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Businessman using laptop

Today (27 June) the WTO celebrates the work and contribution of small and growing businesses around the world.

The WTO’s efforts to support micro, small and medium-sized enterprises (MSMEs) are focused on MSME Day 2023 in Geneva and include the relaunch of its online portal to support more MSMEs to engage in international trade as well as a new interactive trade game to allow all traders, regardless of size or sector, to explore some of the issues involved with global trade.

Revised web resources

The new Trade4MSMEs website is intended to act as a hub for MSMEs, offering them guides and resources on all relevant practical aspects of international trade. But the site is also aimed at becoming somewhere policymakers can go to keep up to date with the needs and interests of MSMEs. 

Hunter Matson, trade and policy research specialist at the Institute of Export & International Trade (IOE&IT) explains why it is important to promote greater global trade activity among MSMEs:

“MSMEs account for over 90% of firms worldwide and employ 60% of the global workforce, but they contribute less than half the volume of international trade.”

Matson adds that research has found that limited access to information has been a significant barrier preventing MSMEs from engaging with international partners.

Having initially launched its Trade4MSMEs platform in 2021, last year the WTO formed a partnership with IOE&IT to revamp and update the site’s design and content.

“Trade4MSMEs provides the information that supports MSMEs to trade internationally. Its purpose is to guide businesses through the intricacies of global trade and offer policymakers insights into the unique challenges faced by MSMEs.”

Along with a revised set of guides to help MSME owners who are considering starting their journey into international trade, Trade4MSME’s relaunch also introduces a section offering information and resources specific to different geographic regions and economies.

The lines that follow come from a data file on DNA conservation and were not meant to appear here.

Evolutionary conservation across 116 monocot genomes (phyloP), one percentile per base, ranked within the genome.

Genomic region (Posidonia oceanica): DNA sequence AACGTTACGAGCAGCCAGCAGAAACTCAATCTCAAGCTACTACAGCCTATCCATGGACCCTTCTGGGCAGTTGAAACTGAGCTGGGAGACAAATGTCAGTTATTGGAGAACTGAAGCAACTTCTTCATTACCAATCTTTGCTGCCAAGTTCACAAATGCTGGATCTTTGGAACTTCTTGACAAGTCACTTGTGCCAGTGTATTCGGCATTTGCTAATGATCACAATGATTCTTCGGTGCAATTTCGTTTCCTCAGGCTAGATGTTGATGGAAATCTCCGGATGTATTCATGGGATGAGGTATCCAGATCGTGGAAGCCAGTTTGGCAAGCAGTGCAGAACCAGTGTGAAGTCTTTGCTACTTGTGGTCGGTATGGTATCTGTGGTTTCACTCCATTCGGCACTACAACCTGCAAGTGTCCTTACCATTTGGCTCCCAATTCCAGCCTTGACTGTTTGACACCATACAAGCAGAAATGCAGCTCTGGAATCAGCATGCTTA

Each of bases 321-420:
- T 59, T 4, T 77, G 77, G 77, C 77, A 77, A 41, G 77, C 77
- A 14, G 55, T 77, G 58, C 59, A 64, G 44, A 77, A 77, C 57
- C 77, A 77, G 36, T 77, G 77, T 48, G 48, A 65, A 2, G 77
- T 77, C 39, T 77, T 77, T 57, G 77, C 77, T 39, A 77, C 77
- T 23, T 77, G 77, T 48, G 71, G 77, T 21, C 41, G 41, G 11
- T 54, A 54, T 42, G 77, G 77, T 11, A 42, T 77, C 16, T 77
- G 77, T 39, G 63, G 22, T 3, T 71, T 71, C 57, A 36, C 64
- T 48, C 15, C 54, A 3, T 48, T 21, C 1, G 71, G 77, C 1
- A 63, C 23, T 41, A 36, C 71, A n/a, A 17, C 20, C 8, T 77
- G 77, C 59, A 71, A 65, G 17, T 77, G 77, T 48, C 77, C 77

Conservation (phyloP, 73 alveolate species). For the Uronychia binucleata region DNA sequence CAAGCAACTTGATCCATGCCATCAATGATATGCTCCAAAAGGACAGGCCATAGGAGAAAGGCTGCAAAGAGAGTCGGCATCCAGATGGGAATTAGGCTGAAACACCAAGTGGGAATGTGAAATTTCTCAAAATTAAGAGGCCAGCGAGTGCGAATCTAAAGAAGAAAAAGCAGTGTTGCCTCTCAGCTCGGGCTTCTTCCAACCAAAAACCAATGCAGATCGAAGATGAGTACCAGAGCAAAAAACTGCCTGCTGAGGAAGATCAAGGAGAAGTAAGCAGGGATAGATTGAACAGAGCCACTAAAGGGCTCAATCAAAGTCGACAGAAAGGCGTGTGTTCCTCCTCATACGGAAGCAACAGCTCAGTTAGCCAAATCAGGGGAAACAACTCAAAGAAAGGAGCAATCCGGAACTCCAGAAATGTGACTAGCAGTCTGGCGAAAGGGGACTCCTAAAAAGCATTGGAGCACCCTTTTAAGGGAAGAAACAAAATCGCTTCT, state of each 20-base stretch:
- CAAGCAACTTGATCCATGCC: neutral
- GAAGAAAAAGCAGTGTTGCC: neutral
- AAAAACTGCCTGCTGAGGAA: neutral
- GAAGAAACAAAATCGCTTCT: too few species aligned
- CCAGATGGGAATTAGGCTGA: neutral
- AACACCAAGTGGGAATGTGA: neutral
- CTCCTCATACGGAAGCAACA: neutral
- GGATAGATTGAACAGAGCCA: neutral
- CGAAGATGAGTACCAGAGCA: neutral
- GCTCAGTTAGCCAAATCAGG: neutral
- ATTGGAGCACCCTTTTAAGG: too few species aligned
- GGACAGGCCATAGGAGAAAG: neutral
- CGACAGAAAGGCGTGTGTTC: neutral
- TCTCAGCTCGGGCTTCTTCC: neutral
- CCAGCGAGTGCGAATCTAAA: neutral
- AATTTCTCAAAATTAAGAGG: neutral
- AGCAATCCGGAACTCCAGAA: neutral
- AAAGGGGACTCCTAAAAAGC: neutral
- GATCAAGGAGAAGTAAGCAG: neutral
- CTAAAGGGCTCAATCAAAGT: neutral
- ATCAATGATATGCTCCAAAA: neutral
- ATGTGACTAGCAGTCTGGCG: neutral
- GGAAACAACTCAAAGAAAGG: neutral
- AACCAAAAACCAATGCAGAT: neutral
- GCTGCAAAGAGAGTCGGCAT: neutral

As Matson explains, “Visitors will find trade-related information about WTO Members and Observers, including national tariff finders and contact details for MSME-related government agencies.”

The Trade Game

IOE&IT and the WTO MSME Group have also developed an interactive tool called The Trade Game.

This gamified version of an international trade deal, allows players to make decisions on what, how and where they sell goods. As Matson explains,

“The game offers a unique educational experience allowing individuals to learn about the mechanics of international trade in a fun and engaging manner. Participants become players who navigate challenges and decision points encountered by exporters in real life.

“The game prompts players to select a country to export from, a product to export, and a market to import to. They must then make choices related to customs requirements, marketing strategies, and trade financing, simulating actual scenarios.

Small business champions

Also as part of MSME Day, the WTO is honouring a group of Small Business Champions with its latest round of awards, this year focused on smallholder farmers.

The initiative aims to celebrate the best proposals to help smallholder farmers access international markets and supply chains. Small Business Champions can be smaller firms, industry associations, chambers of commerce or other non-governmental organisations (NGOs).

The competition seeks to raise awareness among businesses and policymakers of the difficulties smallholder farmers encounter when it comes to international trade, highlighting best practices and supporting smallholder farmers' participation in international trade.